The final count of the postal votes sent by Galicians living overseas (mostly in Latin American countries) ended just before midnight last night, and confirmed the results of the elections in Galicia held a week ago.
Manuel Fraga, Spain’s most veteran politician and the only politicican still active in Spanish politics to have served Franco, is no longer President of Galicia. The Popular Party needed to win 66 percent of the postal votes in the key Pontevedra constituency to hold on to its overall majority, but in the end they only got 49 percent. For the first time in 16 years, the new regional government will be formed by a coalition between the Socialist party and BNG, the Galician nationalist party.
This result is a great blow for the PP which has always considered Galicia as one of its strongholds, in the same was as the Socialist Party considers Andalucia and Extremadura. Franco was born in Galicia, as were Fraga and the current leader of the Popular Party, Mariano Rajoy, who took a very active part in the election campaign.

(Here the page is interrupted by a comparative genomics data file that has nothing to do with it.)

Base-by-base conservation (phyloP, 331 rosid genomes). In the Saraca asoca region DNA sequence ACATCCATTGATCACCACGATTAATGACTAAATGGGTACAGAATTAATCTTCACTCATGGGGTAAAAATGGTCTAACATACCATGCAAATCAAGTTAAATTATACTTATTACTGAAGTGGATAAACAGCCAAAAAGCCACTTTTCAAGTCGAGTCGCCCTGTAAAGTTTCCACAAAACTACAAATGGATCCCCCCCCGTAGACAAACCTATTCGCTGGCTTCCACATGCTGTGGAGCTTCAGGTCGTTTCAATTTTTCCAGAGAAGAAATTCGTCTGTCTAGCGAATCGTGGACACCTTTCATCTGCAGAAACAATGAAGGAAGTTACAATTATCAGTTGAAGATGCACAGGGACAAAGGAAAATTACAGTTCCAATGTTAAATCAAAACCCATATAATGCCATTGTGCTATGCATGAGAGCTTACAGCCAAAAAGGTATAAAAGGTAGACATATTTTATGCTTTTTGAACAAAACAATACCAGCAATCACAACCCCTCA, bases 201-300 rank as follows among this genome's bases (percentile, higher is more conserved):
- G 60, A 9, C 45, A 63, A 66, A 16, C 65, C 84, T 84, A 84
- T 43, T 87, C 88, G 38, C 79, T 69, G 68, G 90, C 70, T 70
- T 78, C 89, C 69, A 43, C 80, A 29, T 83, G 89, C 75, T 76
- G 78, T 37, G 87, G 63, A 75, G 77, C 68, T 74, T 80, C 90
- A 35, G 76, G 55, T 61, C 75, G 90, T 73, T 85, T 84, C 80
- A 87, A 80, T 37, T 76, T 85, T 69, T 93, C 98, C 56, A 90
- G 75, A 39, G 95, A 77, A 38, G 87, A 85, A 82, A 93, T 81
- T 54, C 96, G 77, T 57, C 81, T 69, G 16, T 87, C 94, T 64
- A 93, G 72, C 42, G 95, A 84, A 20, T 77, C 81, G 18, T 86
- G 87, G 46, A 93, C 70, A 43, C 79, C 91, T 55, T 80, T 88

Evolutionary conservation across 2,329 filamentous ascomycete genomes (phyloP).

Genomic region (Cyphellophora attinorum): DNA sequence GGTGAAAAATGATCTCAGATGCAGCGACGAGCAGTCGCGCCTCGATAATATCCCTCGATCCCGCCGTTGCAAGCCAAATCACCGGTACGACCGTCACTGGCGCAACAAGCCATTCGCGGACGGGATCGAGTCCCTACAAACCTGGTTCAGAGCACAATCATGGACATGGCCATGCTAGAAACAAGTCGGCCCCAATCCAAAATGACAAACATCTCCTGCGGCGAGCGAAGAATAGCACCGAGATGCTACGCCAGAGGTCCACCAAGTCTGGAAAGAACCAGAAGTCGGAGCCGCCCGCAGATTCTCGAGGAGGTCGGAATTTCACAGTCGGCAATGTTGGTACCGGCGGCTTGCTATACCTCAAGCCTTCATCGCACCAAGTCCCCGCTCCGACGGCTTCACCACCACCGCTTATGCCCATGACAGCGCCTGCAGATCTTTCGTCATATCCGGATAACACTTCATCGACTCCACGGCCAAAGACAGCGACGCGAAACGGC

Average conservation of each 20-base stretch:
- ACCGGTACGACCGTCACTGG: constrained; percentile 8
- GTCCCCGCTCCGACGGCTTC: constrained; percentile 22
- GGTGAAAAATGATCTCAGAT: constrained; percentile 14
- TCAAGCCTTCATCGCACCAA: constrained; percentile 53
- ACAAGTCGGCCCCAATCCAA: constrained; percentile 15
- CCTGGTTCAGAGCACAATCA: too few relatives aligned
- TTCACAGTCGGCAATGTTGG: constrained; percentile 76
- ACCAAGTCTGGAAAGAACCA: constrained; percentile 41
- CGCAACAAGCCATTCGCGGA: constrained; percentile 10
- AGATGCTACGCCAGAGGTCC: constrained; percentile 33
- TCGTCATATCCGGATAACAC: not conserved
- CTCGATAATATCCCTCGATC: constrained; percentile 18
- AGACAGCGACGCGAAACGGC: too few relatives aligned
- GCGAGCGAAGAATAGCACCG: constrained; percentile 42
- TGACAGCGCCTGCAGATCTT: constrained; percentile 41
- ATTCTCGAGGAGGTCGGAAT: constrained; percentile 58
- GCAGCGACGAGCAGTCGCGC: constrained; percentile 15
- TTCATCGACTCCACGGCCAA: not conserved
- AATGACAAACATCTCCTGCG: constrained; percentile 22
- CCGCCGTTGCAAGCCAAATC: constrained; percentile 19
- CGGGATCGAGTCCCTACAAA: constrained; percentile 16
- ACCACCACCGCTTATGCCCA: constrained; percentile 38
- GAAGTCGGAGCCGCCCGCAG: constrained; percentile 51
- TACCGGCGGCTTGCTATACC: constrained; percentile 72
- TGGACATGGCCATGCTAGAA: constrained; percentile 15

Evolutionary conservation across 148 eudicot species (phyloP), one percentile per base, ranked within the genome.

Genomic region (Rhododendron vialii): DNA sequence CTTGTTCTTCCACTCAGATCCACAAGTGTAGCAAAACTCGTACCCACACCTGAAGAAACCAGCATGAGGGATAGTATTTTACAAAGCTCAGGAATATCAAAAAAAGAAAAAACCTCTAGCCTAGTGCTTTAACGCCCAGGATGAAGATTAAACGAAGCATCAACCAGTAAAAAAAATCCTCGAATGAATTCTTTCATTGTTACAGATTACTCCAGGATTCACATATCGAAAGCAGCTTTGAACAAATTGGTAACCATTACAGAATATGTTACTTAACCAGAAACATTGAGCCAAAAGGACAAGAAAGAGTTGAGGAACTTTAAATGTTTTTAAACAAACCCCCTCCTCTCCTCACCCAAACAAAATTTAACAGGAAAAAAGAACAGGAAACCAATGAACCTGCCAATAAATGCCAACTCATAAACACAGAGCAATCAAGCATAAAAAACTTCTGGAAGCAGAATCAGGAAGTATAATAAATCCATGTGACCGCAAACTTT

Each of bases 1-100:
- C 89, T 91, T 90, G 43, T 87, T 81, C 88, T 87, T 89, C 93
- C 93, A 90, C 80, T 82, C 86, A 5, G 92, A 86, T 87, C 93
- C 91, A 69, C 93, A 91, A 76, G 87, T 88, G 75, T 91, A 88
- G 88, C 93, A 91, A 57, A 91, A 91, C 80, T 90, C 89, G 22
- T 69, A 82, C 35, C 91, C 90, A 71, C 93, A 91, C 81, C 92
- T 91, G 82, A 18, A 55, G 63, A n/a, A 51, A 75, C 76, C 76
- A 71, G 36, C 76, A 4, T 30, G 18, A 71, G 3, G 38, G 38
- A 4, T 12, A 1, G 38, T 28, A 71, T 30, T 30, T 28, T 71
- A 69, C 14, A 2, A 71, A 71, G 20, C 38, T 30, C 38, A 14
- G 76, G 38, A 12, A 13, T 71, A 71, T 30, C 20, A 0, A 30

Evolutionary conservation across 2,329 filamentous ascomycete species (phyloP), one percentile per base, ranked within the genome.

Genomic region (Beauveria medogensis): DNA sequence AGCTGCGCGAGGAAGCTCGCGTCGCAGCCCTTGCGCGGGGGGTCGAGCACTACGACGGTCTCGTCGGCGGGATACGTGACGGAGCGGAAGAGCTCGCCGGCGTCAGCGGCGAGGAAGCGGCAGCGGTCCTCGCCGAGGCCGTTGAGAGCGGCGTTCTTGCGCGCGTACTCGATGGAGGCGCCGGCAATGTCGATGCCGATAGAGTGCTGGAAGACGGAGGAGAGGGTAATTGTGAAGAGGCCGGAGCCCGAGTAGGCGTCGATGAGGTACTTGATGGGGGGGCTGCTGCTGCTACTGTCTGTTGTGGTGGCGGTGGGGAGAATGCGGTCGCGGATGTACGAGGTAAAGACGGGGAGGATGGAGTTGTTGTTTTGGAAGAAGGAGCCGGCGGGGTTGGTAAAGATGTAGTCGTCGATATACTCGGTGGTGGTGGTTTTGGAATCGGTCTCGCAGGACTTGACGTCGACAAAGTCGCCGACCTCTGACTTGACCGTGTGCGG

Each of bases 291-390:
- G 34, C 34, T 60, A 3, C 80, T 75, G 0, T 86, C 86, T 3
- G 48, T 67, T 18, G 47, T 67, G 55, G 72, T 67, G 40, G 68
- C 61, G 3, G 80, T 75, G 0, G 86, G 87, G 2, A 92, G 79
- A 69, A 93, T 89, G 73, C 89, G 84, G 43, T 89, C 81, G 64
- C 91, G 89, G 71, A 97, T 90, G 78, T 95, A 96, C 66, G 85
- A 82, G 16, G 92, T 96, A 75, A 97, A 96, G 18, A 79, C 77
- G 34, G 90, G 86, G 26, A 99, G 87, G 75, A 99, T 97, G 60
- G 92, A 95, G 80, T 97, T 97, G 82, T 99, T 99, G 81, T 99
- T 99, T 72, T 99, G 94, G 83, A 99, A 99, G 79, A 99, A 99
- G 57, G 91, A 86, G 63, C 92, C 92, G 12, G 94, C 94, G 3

Many of the Popular Party’s key members were present at the count yesterday, and some threatened to challenge the result because of the fact that hundreds of votes were not taken into account because their envelopes did not have the compulsory date stamp proving they had been sent before the last voting date. In the end, the total number of votes which were discarded would not have been enough to secure an overall majority for the Popular Party, and this morning it is unclear as to whether or not the party will try to challenge the result or not.